(Paperback reprint of first part of American edition. It appears a Part Two was never published)
*Stories for Late at Night- Part 1 (1964)
     (Reprint of first part of American hardcover edition, in paperback)
*Stories for Late at Night- Part 2 (1965)
     (Reprint of second part of American hardcover edition, in paperback)
*Haunted Houseful (1965)
     (Hardcover reprint of American edition)
**Ghostly Gallery (1966)
     (Hardcover reprint of American edition)
*Guaranteed Rest In Peace (1966)
     (Four Square Publishing, original paperback release)
*Ghostly Gallery (1966)
     (Paperback reprint of hardcover published earlier that year)
*This Day’s Evil (1967)
     (Four Square Publishing, original paperback release)
*Behind the Locked Door (1967)
     (Four Square Publishing, original paperback release)
*Meet Death at Night (1967)
     (Four Square Publishing, original paperback release)
*Anyone for Murder? (1967)
     (Four Square Publishing, original paperback release)
*The Late Unlamented (1967)
     (Four Square Publishing, original paperback release)
**Stories That Scared Even Me (1968)
     (Hardcover, reprint of American edition)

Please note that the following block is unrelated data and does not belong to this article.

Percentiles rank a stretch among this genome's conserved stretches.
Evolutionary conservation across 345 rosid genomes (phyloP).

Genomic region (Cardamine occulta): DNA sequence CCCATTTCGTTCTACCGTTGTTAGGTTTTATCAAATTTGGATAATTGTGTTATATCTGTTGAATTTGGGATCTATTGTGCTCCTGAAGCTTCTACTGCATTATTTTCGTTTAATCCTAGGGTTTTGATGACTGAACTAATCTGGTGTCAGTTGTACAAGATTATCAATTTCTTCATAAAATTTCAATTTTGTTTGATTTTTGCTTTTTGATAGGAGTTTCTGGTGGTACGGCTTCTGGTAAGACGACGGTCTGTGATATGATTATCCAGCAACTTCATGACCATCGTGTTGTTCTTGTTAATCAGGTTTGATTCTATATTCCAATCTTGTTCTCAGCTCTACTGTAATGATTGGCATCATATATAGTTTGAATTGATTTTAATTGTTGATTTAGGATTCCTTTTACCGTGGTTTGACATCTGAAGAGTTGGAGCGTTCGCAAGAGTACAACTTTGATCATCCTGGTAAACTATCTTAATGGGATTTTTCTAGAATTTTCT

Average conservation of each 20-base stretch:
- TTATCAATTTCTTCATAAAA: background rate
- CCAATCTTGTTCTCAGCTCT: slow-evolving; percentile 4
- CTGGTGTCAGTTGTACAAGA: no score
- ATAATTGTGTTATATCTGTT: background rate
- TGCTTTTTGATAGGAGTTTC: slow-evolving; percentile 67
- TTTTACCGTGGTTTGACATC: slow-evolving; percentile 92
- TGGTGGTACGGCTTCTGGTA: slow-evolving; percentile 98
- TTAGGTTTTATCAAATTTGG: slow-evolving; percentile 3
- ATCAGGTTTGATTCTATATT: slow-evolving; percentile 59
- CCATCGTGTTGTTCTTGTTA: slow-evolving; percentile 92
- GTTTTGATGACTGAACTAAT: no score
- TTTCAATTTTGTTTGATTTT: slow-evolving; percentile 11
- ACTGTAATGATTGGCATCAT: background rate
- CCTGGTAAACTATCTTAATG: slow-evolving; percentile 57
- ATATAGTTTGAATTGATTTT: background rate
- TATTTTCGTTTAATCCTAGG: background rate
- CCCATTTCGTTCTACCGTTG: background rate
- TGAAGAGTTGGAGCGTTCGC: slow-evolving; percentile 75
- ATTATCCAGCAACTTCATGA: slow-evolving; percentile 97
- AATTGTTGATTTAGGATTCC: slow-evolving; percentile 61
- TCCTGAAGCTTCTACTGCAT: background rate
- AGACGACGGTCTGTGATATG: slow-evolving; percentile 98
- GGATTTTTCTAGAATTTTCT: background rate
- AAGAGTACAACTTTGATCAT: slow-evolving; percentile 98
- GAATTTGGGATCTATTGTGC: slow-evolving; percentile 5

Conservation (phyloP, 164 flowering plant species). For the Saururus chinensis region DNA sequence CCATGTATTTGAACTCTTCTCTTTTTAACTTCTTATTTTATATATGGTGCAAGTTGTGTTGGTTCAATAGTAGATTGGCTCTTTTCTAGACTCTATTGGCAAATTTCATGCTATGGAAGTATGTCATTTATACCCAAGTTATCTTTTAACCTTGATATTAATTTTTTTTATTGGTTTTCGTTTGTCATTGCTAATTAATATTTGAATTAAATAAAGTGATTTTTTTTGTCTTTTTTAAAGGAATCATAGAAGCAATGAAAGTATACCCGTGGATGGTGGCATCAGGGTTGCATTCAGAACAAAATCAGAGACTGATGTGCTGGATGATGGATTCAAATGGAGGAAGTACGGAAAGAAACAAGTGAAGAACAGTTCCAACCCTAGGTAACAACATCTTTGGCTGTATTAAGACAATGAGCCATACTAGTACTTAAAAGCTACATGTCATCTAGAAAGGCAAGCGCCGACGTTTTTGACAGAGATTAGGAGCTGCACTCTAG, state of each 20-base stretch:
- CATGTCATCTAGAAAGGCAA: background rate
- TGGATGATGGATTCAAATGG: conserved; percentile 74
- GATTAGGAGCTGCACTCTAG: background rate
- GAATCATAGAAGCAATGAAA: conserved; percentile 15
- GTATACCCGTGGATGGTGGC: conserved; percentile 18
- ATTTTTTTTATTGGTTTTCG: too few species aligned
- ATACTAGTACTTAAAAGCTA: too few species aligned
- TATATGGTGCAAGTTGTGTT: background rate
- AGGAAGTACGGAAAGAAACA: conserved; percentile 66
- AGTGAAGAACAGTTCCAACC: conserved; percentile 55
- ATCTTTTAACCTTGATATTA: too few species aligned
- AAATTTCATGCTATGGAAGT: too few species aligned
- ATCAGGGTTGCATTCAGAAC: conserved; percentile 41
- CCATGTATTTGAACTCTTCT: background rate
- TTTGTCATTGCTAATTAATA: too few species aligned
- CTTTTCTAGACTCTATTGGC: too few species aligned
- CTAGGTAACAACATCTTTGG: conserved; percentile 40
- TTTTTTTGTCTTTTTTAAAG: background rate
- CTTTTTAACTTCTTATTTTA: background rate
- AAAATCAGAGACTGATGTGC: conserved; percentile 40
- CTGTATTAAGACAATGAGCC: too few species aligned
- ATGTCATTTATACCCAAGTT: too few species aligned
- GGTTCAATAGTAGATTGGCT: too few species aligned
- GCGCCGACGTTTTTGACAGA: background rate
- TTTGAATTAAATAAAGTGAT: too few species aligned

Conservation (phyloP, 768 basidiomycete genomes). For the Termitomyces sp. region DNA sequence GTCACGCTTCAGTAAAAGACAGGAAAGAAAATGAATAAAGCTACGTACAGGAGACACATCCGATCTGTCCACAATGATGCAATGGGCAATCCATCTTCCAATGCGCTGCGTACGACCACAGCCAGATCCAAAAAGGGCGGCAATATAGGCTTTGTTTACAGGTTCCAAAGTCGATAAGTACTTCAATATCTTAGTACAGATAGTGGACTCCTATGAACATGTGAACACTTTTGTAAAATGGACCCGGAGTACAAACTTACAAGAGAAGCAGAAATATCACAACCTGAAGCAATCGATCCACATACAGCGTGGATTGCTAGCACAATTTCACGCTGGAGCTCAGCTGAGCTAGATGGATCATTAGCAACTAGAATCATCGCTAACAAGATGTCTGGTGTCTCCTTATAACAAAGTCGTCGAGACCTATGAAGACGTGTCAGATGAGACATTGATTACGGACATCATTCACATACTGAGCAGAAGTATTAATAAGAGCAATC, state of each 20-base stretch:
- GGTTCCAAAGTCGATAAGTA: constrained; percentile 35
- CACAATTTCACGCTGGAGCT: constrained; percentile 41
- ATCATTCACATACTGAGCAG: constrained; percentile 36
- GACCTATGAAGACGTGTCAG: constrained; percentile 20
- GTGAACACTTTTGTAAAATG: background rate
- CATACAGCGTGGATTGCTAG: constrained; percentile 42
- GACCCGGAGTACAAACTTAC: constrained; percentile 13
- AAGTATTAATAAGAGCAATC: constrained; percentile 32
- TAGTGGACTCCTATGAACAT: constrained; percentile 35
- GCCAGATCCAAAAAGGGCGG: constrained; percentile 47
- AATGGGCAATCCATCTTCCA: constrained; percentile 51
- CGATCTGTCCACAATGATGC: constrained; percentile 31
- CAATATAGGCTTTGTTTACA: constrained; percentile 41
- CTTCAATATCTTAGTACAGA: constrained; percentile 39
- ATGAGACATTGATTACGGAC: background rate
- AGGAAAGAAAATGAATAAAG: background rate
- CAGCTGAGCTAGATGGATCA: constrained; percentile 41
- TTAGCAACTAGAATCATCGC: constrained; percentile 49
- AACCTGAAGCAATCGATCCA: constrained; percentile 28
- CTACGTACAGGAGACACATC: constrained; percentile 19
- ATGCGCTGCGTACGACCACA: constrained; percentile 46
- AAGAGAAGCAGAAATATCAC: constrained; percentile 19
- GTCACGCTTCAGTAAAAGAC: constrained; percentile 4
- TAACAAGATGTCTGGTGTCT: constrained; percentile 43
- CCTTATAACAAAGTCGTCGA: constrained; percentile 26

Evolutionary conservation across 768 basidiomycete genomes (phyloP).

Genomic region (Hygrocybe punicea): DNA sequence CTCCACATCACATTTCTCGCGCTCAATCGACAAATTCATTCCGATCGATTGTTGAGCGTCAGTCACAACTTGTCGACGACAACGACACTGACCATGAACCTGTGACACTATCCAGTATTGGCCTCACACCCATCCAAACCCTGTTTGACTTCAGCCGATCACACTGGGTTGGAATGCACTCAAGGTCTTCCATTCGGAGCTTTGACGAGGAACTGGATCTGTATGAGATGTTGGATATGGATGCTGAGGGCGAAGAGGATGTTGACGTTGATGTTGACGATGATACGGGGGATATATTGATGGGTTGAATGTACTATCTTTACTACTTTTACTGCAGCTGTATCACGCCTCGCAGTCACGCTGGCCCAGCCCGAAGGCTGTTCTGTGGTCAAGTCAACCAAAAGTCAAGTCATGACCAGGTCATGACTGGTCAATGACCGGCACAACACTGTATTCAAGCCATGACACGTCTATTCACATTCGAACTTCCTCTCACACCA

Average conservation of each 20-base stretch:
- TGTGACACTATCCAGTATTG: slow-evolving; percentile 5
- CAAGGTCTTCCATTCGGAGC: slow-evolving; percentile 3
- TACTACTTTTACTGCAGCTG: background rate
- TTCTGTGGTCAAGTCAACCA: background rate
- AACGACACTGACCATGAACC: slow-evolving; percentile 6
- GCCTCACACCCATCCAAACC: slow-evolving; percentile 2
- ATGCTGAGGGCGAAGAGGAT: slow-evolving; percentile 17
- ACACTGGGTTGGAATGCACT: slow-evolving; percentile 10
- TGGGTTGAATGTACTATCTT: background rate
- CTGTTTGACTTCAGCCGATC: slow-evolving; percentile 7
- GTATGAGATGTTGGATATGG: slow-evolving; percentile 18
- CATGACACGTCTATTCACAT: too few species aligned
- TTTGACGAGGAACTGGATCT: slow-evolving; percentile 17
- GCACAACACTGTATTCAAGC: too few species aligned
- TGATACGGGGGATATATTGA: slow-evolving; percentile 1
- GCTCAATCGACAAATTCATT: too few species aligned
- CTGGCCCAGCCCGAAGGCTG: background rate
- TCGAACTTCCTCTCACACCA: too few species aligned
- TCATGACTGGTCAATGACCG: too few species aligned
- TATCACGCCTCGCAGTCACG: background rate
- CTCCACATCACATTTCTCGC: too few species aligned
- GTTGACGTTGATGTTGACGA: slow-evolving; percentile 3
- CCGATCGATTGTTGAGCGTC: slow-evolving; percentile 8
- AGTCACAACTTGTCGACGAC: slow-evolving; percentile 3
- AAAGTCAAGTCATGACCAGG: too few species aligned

*Stories Not for the Nervous- Book One (1968)
     (Reprint of first part of American hardcover edition, in paperback)
*The Graveyard Man (1968)
     (Four Square Publishing, original paperback release)
*Stories Not for the Nervous- Book Two (1969)
     (Reprint of second part of American hardcover edition, in paperback
*This One Will Kill You (1972)
     (Reprint of American Dell edition)
*A Month of Mystery- Book One (1972)
     (Reprint of first part of American hardcover edition, in paperback. It appears a Book Two was never
      published)
*Get Me to the Wake on Time (1974)
     (Reprints American Dell edition)
*Stories to Stay Awake By- Part One (1974)
     (Reprint of first part of American hardcover edition, in paperback)
*Stories to Stay Awake By- Part Two (1975)